It only makes sense to seek an alternative lucrative revenue stream and Fintech is the low hanging fruit that is ripe for picking. It is no wonder that e-wallets and the accompanying financial services are being rolled out as we speak: GO-PAY, Grab Pay, Ola Money, 19Pay (bought by Didi Chuxing in 2017).
Once the bane of transportation, Last Mile Delivery is proving to be a goldmine for data mining
Last mile delivery has long been the most problematic part of any supply chain. For Business-to-Consumer (B2C), that difficulty increases exponentially and unpleasant surprises are the norm. However B2C Last Mile delivery is proving to be a goldmine of user data particularly for those who have focused on food delivery:
- GO-FOOD (This GO-JEK entity is Indonesia’s dominant food delivery business and may prove to be its trump card in GO-JEK’s ongoing market share war with Grab )
- Meituan Dianping (China’s O2O giant, valued at an estimated US$30 billion, entered the digital wallet space with its purchase of Qiandaibao in 2016 and has recently acquired an insurance license)
- Ele.me (China’s other food delivery giant and likely to soon be wholly-owned by Alibaba, Ele.me will be a critical part of the Alipay/Alibaba ecosystem)
Airlines are laggards in data mining but potential dark horses await
Unlike their ride-hailing and last mile counterparts, no airline in the world currently sees itself as a tech company that monetizes user data although AirAsia (AIRA:MK) and Singapore Airlines (SIA:SP) are clearly moving toward that direction. Neither can airlines’ flight frequencies match the trip frequencies of their counterparts.
However, airlines have access to different and potentially more valuable types of user data due to their international operations and extended Preflight and Inflight customer interactions. Airlines also enjoy greater customer loyalty by virtue of differing service standards, e.g. SIA’s premier branding. Control of air routes and airport landing slots also create oligopolistic market conditions, e.g. American and Chinese carriers.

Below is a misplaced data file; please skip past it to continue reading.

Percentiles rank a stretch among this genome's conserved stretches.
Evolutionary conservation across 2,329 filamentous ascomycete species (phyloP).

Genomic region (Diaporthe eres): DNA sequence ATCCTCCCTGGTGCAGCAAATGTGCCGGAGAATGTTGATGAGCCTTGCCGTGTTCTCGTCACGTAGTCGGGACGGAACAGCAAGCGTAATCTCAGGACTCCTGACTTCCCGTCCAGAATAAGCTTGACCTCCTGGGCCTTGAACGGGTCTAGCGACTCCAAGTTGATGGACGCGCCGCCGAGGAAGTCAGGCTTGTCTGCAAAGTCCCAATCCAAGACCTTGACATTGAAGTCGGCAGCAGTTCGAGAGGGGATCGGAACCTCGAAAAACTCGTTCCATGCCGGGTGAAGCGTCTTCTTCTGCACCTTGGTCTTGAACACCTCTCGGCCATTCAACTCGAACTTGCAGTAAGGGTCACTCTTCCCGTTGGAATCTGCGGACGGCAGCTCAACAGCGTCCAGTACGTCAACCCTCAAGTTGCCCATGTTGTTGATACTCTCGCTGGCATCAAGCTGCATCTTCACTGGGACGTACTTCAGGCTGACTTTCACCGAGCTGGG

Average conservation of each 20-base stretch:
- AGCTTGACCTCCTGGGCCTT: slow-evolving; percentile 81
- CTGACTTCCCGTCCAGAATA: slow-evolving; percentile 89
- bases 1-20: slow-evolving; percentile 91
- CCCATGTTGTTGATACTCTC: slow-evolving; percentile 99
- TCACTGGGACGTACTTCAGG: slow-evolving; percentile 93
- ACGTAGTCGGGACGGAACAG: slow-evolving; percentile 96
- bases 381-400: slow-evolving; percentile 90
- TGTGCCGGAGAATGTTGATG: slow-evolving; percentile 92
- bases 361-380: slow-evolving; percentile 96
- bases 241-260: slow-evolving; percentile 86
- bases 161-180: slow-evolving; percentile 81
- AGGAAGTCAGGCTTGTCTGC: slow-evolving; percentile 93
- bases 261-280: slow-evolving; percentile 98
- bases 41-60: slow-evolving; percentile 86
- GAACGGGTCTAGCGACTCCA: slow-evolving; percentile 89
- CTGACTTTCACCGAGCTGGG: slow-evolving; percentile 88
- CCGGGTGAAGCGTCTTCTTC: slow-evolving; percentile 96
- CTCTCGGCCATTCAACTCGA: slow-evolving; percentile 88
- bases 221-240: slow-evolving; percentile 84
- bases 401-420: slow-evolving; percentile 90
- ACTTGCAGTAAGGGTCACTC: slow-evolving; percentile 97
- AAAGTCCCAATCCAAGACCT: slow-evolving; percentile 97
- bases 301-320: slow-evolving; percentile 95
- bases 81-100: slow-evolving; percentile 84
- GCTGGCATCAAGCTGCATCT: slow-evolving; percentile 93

By contrast, consumers see little difference in their ride-hailing and last mile delivery service providers which goes a long way in explaining mutually damaging, cash-burning subsidy wars, e.g. GO-JEK vs Grab, Ola vs Uber, Ele.me vs Meituan.
As AirAsia has demonstrated, airlines can pursue Fintech profits in a similar fashion to the ride-hailing and last mile delivery companies. The airlines’ access to different and potentially more valuable types of user data make them natural partners for the ride-hailing and last mile delivery companies.
Alternatively, the airlines can head in a different direction through a blockchain-based airline loyalty digital wallet like Singapore Airlines which we believe, will move towards more partnerships involving e-commerce, retail and hospitality.
It is interesting to note that Grab and SIA announced an extensive partnership last October. Conventional wisdom would have predicted an AirAsia and Grab partnership instead. AirAsia and Grab have identified South East Asia as their Fintech target market and both have more similar corporate cultures having been founded by overseas-educated Malaysian entrepreneurs (AirAsia’s Tony Fernandes, Grab’s Anthony Tan and Tan Hooi Ling) who still run their companies, unafraid of aggressive expansion even at the expense of making mistakes. Grab Inc’s partnership with Singapore Airlines indicates that its ambitions may extend far beyond its newly formed Grab Financial Services.